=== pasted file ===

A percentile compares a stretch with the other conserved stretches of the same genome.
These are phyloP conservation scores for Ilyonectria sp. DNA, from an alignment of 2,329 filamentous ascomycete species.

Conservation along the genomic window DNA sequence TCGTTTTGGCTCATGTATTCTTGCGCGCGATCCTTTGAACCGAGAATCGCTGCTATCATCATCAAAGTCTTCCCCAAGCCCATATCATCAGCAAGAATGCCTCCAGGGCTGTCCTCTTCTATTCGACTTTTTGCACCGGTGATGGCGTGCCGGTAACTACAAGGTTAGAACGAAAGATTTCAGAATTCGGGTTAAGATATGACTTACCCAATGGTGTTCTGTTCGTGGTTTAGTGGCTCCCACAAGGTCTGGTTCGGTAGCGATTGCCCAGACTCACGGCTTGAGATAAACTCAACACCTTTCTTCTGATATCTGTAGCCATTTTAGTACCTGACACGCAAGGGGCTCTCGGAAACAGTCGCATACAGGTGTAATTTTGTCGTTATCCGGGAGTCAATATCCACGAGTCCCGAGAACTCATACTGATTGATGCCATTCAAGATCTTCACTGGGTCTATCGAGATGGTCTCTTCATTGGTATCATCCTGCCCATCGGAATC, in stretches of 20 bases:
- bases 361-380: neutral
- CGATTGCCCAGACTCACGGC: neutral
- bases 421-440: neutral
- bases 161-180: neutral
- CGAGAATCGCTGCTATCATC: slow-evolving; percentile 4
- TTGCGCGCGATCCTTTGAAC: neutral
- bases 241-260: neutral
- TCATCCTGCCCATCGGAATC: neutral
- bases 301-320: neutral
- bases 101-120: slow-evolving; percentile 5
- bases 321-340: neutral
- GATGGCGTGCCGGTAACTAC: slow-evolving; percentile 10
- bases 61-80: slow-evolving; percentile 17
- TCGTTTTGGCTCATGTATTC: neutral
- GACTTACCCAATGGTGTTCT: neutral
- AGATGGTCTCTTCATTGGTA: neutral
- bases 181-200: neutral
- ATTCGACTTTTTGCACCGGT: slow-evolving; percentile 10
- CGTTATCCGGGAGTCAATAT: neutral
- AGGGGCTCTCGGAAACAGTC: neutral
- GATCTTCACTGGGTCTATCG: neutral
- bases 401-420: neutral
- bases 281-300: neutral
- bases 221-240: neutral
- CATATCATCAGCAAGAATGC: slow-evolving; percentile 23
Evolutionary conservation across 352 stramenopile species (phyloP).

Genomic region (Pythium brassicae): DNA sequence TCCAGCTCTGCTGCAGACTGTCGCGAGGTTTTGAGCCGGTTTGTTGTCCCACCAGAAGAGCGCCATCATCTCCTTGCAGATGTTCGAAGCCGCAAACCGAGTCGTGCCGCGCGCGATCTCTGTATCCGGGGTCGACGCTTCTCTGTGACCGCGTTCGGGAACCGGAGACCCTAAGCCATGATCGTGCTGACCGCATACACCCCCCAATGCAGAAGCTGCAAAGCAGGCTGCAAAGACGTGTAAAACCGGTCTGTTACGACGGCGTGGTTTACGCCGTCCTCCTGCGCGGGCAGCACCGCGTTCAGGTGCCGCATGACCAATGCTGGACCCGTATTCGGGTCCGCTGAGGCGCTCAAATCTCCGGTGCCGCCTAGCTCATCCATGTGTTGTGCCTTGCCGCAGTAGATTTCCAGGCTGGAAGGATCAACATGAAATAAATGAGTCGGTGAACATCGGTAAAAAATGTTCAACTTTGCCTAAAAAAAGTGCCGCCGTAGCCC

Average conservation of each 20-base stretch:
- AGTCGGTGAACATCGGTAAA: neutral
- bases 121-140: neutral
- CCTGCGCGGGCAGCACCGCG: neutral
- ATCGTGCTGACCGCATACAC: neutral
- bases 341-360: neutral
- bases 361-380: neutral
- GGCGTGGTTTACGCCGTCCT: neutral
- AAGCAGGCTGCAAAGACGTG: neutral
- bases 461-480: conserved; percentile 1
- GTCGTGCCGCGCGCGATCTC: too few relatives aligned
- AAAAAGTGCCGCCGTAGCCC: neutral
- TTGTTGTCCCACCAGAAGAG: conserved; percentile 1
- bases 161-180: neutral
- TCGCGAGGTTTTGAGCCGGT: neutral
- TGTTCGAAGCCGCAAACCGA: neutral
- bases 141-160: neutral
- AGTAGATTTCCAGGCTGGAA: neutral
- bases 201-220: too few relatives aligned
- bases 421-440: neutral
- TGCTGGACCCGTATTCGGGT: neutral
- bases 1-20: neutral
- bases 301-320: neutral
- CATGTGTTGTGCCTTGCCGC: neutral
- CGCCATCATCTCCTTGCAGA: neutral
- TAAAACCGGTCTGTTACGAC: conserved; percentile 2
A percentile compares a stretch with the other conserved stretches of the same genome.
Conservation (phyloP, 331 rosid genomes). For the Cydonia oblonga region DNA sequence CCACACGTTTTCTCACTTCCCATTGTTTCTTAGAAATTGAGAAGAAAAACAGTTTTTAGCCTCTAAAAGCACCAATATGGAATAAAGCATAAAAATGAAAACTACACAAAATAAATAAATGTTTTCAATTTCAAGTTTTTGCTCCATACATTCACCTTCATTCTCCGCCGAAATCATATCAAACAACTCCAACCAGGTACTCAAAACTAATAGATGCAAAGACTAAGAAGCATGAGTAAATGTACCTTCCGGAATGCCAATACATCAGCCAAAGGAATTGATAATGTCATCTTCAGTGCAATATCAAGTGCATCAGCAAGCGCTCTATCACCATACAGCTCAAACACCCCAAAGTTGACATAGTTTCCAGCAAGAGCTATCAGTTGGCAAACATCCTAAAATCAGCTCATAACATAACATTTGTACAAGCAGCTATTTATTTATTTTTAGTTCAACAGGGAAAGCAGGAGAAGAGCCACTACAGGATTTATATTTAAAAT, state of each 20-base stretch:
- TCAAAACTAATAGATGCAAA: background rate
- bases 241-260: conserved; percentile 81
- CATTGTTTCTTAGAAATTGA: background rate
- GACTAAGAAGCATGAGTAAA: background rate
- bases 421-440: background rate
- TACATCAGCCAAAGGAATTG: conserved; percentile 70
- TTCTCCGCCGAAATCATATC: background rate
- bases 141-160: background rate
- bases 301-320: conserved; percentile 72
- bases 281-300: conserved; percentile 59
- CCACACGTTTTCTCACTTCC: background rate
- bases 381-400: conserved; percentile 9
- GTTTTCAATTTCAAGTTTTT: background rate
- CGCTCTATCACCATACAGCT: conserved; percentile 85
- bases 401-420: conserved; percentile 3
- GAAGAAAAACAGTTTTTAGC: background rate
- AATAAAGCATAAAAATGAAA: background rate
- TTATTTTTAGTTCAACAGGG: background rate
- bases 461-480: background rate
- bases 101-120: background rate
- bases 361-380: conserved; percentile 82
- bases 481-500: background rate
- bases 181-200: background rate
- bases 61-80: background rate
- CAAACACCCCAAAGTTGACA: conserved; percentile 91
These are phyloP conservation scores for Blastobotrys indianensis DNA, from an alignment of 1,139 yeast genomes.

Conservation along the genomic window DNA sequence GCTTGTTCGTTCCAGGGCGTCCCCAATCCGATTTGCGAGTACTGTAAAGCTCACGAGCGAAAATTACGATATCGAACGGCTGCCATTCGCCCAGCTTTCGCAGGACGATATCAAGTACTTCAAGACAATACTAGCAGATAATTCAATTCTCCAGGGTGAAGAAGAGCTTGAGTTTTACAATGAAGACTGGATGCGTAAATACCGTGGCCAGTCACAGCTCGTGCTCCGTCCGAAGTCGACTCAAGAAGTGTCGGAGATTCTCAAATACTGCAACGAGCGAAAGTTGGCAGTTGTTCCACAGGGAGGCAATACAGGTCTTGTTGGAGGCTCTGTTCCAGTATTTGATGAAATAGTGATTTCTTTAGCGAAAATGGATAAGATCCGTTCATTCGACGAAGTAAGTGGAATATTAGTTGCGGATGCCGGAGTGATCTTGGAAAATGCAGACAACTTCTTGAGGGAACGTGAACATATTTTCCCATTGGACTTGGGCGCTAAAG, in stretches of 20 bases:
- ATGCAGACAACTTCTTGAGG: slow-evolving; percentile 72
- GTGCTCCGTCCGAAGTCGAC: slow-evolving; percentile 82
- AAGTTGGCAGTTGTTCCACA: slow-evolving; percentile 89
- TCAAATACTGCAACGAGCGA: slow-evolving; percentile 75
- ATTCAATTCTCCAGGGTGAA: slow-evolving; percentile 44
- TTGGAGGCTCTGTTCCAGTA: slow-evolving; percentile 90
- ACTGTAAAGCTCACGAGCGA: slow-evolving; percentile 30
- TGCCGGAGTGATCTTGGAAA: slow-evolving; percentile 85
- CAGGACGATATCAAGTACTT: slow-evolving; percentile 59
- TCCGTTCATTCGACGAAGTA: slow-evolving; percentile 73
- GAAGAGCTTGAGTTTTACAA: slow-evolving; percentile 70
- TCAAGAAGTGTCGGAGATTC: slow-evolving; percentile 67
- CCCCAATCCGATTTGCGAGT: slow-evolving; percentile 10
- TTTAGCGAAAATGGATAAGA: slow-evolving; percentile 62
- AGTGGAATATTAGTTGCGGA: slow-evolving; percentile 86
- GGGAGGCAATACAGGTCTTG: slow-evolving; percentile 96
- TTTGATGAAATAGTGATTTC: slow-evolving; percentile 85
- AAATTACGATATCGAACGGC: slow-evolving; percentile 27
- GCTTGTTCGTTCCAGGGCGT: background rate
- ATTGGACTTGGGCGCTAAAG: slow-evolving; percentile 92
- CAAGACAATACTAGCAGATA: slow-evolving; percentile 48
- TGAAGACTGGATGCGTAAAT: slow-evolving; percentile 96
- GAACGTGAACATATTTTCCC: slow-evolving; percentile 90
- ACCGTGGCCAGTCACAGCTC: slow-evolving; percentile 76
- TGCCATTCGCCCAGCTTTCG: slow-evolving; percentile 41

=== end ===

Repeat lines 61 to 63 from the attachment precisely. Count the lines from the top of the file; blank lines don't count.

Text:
- CATTGTTTCTTAGAAATTGA: background rate
- GACTAAGAAGCATGAGTAAA: background rate
- bases 421-440: background rate